Human Rights Policy and Nonprofit Organizational Development

Quoted in On The Issues article

In Policy Blog on August 30, 2010 at 6:13 pm

My Gender Across Borders piece on the Gates Foundation’s problematic failure to address abortion issues in their sexual and reproductive health funding strategy has been quoted in an On the Issues article by a friend and respected colleague, Marcy Bloom.   In her powerful piece, titled Health Inequality: Gates Foundation Bans Abortion, Ms. Bloom calls unsafe abortion a form of violence against women and scoffs at the idea that the Gates Foundation can remain “neutral” on the issue of abortion.  An excerpt is below, full article available here.

Bill and Melinda Gates are undoubtedly aware of these realities of women’s unequal lives. The end result of their “neutrality” is but one choice for women and girls who become pregnant. That one choice equals no choice.

Allowing the further stigmatization of abortion validates and strengthens the belligerent anti-choice movement.

But the power and influence of the foundation go further. Because of its prestige, size and assets, the foundation is central to “setting the sexual and reproductive health and rights agenda around the world,” in the words of policy researcher and writer Brook Elliott-Buettner in Gender Across Borders.

Whatever the intent, the Gates Foundation is establishing, even distorting, the direction of investments by other foundations, individuals and even governments. Although Bill and Melinda Gates have the right to spend their money as they wish, it is also true that their inordinate power in determining universal health agendas demands accountability.

Quoted and reported by IPPF

In Policy Blog on July 26, 2010 at 2:13 am

I’m very excited to see that the International Planned Parenthood Federation (IPPF) has pulled from my recent column on abortion in Kenya for a News Room article.

Here it is.

From the article:

Religious leaders campaigning against the Proposed Constitution have come under criticism from a global organization for their stand on abortion.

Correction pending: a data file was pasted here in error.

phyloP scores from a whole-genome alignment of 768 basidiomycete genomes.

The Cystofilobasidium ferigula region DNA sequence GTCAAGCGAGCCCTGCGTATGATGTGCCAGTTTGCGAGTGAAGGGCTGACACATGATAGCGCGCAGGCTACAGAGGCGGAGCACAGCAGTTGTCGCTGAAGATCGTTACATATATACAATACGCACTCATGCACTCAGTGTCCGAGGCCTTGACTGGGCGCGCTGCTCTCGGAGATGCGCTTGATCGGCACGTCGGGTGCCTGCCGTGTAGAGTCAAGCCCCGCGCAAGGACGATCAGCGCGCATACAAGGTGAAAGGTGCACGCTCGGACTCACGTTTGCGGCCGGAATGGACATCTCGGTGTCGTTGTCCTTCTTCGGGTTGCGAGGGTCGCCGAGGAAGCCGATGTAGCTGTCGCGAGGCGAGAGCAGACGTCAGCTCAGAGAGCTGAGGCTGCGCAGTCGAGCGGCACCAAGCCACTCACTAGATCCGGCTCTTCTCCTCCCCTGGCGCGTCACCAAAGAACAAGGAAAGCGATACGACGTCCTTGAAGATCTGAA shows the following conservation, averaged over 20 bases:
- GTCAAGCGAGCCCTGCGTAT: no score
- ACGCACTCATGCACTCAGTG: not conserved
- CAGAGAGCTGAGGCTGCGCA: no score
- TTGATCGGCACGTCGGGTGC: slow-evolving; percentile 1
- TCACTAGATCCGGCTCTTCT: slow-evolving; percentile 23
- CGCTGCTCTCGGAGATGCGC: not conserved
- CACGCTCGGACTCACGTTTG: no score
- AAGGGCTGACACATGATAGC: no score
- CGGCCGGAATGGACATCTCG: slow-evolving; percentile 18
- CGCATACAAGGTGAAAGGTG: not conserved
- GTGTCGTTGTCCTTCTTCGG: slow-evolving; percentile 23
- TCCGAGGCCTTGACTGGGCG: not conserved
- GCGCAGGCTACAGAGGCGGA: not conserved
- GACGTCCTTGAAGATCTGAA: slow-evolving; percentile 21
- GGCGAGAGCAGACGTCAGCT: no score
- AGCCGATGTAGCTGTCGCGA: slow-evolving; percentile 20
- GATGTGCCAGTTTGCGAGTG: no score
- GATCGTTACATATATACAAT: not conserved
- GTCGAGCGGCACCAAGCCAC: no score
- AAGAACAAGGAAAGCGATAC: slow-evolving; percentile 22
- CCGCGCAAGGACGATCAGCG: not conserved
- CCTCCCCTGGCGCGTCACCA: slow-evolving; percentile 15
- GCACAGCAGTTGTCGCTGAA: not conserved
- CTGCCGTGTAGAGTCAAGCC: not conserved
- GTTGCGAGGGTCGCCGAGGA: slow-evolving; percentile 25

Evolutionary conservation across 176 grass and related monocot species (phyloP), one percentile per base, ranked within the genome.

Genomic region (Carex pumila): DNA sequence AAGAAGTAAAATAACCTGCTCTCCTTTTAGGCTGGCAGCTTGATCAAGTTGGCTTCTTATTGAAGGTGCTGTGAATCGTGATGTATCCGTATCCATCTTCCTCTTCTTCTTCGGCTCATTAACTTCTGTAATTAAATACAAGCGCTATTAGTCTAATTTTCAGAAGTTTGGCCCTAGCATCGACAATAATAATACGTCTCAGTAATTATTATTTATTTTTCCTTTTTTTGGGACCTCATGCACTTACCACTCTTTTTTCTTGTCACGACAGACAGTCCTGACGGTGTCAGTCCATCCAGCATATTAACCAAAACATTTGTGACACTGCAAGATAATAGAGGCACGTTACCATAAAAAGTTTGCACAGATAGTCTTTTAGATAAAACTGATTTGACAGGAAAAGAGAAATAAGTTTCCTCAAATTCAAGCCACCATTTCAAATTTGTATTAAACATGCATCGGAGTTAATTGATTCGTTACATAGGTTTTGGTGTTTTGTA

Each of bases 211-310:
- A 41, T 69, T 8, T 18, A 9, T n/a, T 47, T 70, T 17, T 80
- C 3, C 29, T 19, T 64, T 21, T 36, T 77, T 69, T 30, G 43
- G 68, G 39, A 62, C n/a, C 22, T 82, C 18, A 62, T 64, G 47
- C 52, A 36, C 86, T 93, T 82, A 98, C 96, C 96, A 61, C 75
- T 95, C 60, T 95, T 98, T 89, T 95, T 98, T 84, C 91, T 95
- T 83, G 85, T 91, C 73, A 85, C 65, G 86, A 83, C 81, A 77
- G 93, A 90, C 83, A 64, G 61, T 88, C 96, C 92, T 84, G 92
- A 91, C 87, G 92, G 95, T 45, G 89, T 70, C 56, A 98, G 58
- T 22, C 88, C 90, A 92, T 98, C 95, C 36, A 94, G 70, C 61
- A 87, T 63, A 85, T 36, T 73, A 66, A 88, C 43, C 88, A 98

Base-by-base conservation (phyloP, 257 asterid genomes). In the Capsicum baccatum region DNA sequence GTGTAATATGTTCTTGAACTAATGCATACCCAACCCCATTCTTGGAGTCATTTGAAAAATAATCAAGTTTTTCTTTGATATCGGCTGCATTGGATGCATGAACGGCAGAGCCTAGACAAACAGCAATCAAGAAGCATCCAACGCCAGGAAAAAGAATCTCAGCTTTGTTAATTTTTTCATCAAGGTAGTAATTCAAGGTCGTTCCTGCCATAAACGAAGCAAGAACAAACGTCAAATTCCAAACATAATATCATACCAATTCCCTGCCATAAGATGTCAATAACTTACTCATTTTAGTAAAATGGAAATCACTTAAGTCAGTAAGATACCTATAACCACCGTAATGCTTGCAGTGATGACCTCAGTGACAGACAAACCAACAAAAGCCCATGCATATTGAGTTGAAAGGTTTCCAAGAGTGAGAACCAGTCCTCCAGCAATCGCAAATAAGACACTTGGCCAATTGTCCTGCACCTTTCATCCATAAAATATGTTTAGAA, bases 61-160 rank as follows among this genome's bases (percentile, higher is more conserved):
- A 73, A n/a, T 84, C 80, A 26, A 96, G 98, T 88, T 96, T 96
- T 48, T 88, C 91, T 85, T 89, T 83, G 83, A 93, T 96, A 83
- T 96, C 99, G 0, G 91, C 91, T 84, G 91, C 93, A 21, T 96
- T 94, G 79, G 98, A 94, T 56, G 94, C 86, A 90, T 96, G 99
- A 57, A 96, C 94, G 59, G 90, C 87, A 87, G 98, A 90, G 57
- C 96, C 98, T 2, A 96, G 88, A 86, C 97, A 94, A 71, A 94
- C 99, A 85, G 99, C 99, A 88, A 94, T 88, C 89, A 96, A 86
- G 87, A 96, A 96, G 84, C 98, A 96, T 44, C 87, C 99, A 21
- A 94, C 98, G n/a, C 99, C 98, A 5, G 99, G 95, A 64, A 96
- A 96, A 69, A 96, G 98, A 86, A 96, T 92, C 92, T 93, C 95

Ms Brook Elliott Buettner has accused the clergymen of favouring the life of the unborn child over that of the mother.

….

Buettner, a social justice worker and freelance human rights policy researcher, points out that 15,000 women die annually of pregnancy-related complications and more than a third in unsafe abortion.

“Maternal mortality rates in Kenya are among the world’s highest. Direct medical causes for maternal death include haemorrhage, infection, obstructed labour and unsafe abortion,” she cautions.

Foreign Aid Cuts Will Affect Women’s Health

In Policy Blog on April 11, 2011 at 5:00 pm

This is a cross-posting of my monthly column on Gender Across Borders, the Sexual and Reproductive Health and Rights (SRHR) Situation Report.

In recent weeks I’ve gone to my state capitol several times to lobby for public health funding, and been told again and again that there is just no money.  The federal government is facing a similar situation, and as the fight over the 2011 federal budget continues, women’s health is consistently on the chopping block.  We’ve all been following cuts and abortion funding riders at the national level, but funding at the global level is at risk as well.

The Republicans’ proposed 2011 budget includes vicious cuts to the foreign aid budget – nearly a third.  This will mean drastic reductions in USAID’s Family Planning and Maternal and Child Health programs.  Guttmacher lays out just what this will mean in this fact sheet.  The international aid policy community is buzzing.  Oxfam America’s Aid Reform Campaign is working with a number of major NGOs to lobby congress (see how below).  The head of USAID recently testified before congress that the cuts will mean death for 70,000 children.  I love it when public figures speak frankly!  Here‘s more on testimony about the global health and security consequences of the cuts.

Although USAID programming has ping-ponged between reasonable and right wing as successive presidents have  rescinded and re-instated the dreaded Mexico City Policy, it currently has projects which run the gamut from information on contraception to postabortion care.  Their website even points out the evidentiary link between clandestine abortion and maternal death.

The Guardian’s poverty blog is pretty pessimistic about the fate of international aid funding as the debate wears on.  I know it’s undeniable that cuts must be made — you can’t have guns and butter.  But our priorities as a society are proving to be criminally absurd.

These are absolutely desparate times.  Rather than working to refine the attack on maternal death and build effective health infrastructures for women worldwide, activists are being forced to cling by our fingernails to the bare-bones funding sustaining lifesaving programs. 

Now is the time to make sure your senators and representatives know where you stand.  Call them every day! Especially if you live in a Republican district, let your congressperson know that you won’t stand for the crackdown on women’s health here in the US, or the decimation of funding for development and health programs worldwide.

Senate switchboard: 202-224-3121 

House of Representatives switchboard: 202-224-3121

Or, email them here.

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